• exhausted-female-runner-bending-over-on-road
    7. Don’t overdo it.
    If you have significant clinical hyperthyroidism (commonly caused by the autoimmune disorder Graves’ disease), exercise can quickly leave the body “overheated.” You may go into heart failure if your thyroid hormones aren’t in check. Discuss this with your doctor so you know how much exercise you need and which activities are right for you.

  • Women meditating
    8. De-stress with your breath.
    Having a chronic disease like hypothyroidism—even if it’s being treated—is stressful. And on top of the thyroid symptoms you are trying to manage, stress can wreak havoc on your health. Exercising to de-stress can make a big difference on your body when you are feeling out of control or overwhelmed. Try deep breathing or meditation to relax your body and mind. You may also want to work in a massage now and then.

  • woman-doing-shoulder-stand-yoga-pose
    9. Strike a pose.
    Many patients with hypothyroidism have found yoga to be helpful, especially a pose called the Shoulder Stand, or sarvangasana, which increases circulation to the thyroid. Lie on your back, and lift your legs and lower body at a right angle to the floor so that the weight of your body is supported on your head, neck, shoulders and upper arms. Place your hands under your mid-back, and look up toward your toes. Work up to holding this position for five minutes a day. Do not do this pose if you are pregnant or menstruating. Although there’s no dietary or exercise cure for hypothyroidism, you do have some control over how it affects your life. Incorporate your medication with a healthy diet, regular exercise, relaxation and 7-9 hours of sleep per night, and you will begin to feel the powerful effects of a healthy lifestyle.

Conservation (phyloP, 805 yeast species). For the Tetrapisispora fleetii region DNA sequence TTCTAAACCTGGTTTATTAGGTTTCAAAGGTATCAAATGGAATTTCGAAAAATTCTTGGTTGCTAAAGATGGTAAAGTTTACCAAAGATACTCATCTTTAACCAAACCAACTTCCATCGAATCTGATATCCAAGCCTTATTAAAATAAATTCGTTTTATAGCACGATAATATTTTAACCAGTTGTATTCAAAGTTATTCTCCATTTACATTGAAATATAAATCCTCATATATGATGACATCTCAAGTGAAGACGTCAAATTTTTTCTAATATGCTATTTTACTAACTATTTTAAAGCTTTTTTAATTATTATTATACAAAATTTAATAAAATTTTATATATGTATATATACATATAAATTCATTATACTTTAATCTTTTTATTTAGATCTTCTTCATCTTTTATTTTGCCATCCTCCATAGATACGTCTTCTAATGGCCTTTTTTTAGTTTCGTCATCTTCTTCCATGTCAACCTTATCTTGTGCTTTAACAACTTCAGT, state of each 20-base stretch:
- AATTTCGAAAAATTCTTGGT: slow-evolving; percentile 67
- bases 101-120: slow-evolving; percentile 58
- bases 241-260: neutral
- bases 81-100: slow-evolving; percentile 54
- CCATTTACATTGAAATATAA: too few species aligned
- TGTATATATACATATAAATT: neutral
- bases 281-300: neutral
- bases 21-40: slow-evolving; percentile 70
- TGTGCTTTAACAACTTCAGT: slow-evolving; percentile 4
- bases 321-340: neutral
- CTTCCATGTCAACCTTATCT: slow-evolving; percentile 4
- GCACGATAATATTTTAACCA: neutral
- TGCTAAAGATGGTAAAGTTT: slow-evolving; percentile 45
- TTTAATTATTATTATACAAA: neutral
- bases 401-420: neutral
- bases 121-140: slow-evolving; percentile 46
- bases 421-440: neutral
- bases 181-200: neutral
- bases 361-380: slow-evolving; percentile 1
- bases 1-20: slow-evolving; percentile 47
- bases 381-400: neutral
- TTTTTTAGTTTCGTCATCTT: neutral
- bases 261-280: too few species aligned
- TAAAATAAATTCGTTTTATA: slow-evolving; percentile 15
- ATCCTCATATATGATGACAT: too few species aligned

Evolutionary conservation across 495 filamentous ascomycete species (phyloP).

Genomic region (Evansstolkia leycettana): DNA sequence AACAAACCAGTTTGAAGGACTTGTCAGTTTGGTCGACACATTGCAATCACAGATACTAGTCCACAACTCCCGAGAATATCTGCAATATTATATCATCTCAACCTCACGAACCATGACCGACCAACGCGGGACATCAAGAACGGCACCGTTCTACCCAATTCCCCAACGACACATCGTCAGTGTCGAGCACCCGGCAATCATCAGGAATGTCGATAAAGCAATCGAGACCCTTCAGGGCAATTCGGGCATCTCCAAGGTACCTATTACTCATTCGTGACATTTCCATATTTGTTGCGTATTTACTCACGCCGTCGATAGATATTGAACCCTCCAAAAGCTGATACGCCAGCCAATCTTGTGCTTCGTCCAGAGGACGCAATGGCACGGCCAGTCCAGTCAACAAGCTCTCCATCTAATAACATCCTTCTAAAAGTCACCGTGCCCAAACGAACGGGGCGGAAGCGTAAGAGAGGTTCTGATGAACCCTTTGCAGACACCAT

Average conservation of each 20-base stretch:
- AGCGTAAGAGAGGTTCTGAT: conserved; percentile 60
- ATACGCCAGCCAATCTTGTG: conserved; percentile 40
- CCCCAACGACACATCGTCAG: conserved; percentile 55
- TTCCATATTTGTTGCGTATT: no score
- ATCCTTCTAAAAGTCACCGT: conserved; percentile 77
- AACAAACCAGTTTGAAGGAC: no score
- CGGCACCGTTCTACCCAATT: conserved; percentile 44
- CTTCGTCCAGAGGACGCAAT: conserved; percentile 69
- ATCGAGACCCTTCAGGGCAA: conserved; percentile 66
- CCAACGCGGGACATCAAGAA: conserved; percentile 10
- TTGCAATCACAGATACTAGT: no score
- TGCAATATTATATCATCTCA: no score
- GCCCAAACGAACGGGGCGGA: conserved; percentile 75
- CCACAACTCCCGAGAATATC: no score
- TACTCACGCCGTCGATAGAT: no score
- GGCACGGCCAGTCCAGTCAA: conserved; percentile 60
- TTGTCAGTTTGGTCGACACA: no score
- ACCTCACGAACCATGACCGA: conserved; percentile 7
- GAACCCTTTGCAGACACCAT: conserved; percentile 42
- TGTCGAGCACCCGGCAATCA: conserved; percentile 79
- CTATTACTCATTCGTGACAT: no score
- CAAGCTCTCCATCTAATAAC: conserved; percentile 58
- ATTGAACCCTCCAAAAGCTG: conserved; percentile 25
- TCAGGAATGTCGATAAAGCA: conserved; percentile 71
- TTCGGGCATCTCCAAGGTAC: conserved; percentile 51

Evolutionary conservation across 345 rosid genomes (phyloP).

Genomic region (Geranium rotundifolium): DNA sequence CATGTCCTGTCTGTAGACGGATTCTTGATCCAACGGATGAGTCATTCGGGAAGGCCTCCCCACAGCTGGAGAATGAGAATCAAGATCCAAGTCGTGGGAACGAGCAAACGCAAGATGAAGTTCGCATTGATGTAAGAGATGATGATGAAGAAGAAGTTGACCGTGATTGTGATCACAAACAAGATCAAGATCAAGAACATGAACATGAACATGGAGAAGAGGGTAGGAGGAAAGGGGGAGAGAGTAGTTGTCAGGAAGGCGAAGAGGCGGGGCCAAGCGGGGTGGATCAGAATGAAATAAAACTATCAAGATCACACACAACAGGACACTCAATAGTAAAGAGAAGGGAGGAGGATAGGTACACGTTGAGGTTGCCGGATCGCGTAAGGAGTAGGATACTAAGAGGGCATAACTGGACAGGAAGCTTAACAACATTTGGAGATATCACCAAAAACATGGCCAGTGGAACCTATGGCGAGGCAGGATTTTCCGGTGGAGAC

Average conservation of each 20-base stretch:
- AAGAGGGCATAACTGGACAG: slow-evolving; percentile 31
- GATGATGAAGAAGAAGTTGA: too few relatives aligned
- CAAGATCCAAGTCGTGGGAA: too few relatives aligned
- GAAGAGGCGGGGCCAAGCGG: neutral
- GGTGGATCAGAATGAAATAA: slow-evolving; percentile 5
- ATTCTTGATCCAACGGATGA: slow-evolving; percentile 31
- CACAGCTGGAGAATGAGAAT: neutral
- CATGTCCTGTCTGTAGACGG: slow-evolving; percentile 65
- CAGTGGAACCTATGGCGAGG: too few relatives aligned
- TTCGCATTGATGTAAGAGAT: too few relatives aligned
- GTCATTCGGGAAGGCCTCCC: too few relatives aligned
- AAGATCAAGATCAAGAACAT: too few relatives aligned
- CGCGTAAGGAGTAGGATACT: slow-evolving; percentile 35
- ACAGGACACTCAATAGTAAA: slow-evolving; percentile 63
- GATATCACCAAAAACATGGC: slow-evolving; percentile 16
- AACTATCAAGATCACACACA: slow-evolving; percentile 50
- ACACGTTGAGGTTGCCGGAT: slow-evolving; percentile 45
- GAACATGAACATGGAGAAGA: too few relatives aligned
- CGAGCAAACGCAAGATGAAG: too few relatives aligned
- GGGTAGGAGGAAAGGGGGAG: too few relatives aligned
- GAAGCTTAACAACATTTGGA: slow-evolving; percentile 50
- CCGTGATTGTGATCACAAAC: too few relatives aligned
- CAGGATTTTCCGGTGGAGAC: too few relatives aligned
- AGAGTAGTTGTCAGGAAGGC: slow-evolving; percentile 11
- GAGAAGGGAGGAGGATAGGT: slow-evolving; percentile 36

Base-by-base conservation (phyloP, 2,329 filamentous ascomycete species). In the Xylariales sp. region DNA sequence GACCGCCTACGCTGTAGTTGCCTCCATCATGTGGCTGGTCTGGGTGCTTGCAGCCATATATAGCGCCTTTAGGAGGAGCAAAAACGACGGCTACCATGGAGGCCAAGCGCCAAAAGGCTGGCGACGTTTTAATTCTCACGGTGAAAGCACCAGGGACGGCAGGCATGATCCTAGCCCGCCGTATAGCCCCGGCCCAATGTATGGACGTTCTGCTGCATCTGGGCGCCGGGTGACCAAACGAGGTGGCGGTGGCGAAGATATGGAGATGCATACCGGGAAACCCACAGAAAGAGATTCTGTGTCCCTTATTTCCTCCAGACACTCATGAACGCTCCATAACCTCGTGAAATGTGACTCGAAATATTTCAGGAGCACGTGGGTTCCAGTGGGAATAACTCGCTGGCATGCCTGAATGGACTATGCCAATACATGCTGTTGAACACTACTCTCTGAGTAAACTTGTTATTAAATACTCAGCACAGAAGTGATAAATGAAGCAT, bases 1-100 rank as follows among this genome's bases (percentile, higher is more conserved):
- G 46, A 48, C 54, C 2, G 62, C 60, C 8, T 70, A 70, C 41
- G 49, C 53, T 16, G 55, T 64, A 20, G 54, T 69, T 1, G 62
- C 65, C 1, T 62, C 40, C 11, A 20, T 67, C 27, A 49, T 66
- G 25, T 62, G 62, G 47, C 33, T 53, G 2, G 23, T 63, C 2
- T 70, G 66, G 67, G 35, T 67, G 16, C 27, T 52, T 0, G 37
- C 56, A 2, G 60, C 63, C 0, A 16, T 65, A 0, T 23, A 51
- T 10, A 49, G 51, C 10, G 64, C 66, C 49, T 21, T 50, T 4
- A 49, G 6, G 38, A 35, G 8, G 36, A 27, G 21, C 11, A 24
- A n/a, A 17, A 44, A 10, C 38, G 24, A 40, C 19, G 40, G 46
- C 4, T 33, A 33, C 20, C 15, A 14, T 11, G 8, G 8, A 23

9 Diet and Exercise Tips for Underactive Thyroid

About The Author

Susan Fishman is a veteran freelance writer with more than 25 years of experience in consumer and patient education. Her work has been featured in The Washington Post and The Huffington Post, and on numerous other national health, wellness and parenting sites. She is currently pursuing her master’s degree in clinical rehabilitation counseling at Georgia State University.
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  4. Hypothyroidism. National Institute of Diabetes and Digestive and Kidney Diseases. https://www.niddk.nih.gov/health-information/health-topics/endocrine/hypothyroidism/Pages/fact-sheet...
  5. Hypothyroidism. Dr.Weil.com. http://www.drweil.com/drw/u/ART03192/Hypothyroidism.html
  6. 4 Lifestyle Tips for Hypothyroidism. Endocrineweb. http://www.endocrineweb.com/conditions/hypothyroidism/4-lifestyle-tips-hypothyroidism
  7. Hypothyroidism diet: Can certain foods increase thyroid function? Mayo Clinic. http://www.mayoclinic.org/hypothyroidism-diet/expert-answers/faq-20058554
  8. General Information/Press Room. American Thyroid Association. http://www.thyroid.org/media-main/about-hypothyroidism/
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Last Review Date: 2018 Aug 2